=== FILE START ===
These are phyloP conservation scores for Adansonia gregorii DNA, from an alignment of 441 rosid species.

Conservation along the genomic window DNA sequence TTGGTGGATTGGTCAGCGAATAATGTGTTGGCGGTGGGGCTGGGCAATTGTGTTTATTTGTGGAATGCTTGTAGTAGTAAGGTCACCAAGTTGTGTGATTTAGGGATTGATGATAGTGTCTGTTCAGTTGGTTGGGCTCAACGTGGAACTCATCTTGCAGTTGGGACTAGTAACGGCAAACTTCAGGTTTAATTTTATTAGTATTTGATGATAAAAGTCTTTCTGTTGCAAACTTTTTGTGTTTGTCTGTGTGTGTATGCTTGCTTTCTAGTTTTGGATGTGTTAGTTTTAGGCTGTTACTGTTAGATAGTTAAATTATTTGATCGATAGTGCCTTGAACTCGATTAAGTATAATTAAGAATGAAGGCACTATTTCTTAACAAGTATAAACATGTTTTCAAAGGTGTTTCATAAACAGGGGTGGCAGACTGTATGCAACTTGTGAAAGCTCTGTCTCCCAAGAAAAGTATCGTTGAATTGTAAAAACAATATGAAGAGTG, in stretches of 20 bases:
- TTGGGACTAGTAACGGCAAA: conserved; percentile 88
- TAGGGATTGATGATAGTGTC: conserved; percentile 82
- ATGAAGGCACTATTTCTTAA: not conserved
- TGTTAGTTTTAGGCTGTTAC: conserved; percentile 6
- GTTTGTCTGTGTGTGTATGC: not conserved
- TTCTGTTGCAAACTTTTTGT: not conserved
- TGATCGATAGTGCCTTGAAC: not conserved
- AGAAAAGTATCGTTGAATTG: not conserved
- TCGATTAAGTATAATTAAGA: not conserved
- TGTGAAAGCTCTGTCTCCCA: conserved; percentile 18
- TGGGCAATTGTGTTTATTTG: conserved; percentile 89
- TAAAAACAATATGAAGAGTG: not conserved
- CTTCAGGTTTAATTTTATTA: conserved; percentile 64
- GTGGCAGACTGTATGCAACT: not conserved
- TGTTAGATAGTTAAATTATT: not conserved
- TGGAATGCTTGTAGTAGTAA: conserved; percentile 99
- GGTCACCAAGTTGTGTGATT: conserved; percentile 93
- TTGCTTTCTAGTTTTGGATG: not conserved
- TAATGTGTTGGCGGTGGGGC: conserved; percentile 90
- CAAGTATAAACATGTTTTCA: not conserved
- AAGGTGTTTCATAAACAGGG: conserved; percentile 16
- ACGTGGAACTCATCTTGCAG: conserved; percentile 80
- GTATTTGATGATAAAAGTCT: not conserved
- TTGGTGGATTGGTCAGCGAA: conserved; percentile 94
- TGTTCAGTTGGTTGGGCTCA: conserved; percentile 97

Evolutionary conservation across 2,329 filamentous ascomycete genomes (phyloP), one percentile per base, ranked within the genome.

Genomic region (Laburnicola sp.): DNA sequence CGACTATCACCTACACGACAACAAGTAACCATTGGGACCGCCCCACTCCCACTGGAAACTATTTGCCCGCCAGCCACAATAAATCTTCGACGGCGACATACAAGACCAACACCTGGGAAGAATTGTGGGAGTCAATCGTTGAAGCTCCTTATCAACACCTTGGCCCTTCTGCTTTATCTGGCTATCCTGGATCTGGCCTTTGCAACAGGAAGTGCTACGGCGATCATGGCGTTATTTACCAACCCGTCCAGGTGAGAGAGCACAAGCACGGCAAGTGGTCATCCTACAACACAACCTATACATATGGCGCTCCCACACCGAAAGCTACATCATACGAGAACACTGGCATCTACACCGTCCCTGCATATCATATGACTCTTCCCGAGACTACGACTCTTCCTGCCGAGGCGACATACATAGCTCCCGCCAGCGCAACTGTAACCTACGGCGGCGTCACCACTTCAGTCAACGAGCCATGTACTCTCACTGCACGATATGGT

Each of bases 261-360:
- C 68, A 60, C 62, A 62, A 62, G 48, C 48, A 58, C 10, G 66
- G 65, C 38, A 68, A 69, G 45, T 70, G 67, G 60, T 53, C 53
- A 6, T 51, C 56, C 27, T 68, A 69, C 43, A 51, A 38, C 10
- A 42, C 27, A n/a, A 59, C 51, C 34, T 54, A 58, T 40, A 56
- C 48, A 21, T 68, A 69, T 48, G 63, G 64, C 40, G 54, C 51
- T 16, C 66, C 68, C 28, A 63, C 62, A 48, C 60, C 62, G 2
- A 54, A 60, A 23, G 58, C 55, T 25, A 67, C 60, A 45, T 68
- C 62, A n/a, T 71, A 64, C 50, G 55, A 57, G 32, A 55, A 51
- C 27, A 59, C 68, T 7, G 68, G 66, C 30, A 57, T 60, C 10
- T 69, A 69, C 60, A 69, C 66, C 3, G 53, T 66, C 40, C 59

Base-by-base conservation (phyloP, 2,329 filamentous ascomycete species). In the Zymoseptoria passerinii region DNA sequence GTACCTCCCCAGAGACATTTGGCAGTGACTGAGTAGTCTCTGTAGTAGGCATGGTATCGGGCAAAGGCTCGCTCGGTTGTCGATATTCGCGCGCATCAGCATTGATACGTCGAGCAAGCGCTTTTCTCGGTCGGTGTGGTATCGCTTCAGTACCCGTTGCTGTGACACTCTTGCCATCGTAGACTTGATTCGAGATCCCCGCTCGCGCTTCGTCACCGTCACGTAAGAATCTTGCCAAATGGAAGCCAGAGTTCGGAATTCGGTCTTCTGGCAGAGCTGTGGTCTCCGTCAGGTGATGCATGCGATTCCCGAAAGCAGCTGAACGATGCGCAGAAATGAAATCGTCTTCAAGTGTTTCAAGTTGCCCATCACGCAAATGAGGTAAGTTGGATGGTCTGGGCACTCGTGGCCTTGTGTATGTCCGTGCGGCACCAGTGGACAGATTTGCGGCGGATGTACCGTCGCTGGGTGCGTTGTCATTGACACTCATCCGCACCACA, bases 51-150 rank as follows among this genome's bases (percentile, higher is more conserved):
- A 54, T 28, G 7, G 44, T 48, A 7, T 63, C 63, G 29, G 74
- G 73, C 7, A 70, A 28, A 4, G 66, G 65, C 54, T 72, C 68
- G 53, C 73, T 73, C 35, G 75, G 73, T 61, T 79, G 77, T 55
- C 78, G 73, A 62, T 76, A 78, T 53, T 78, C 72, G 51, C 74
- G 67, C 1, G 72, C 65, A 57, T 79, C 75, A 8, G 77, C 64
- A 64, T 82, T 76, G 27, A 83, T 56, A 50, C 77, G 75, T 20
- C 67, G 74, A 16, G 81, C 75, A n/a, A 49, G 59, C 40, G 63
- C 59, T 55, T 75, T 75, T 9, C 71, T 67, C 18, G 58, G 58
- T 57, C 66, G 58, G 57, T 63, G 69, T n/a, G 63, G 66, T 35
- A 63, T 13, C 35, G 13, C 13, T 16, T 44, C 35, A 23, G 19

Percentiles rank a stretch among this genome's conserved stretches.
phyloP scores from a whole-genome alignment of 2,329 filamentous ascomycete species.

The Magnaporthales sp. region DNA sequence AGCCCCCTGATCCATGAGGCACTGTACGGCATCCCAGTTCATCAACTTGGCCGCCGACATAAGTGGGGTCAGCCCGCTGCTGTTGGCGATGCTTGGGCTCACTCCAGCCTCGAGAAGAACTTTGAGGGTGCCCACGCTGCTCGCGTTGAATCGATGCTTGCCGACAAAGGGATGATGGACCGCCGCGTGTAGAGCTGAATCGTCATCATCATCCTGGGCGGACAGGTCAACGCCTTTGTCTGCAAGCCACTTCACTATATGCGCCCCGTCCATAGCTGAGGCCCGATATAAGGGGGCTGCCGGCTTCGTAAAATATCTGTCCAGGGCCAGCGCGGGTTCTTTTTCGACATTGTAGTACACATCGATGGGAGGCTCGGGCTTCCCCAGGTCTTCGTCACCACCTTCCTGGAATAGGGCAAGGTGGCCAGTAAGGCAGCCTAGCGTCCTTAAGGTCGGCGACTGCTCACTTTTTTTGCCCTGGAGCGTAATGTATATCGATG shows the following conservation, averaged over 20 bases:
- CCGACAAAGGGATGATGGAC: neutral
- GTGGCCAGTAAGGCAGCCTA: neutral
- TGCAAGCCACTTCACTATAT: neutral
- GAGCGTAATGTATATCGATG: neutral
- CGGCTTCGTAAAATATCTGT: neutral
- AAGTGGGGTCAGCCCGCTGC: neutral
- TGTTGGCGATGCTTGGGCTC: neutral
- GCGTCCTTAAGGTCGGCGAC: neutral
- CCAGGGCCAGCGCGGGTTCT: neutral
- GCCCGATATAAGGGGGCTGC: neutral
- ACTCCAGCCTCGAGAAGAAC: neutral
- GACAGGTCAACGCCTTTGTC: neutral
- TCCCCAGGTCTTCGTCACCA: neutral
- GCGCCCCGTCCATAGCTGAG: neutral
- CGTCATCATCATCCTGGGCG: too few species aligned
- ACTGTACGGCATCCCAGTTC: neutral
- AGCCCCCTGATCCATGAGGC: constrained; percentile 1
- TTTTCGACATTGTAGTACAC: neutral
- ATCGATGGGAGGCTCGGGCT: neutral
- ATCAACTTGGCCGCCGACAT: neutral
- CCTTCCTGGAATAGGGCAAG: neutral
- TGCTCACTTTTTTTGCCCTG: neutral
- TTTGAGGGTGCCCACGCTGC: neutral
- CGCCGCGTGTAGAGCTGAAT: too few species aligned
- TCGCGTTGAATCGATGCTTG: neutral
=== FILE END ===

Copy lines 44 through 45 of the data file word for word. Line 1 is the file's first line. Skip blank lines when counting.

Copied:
- G 53, C 73, T 73, C 35, G 75, G 73, T 61, T 79, G 77, T 55
- C 78, G 73, A 62, T 76, A 78, T 53, T 78, C 72, G 51, C 74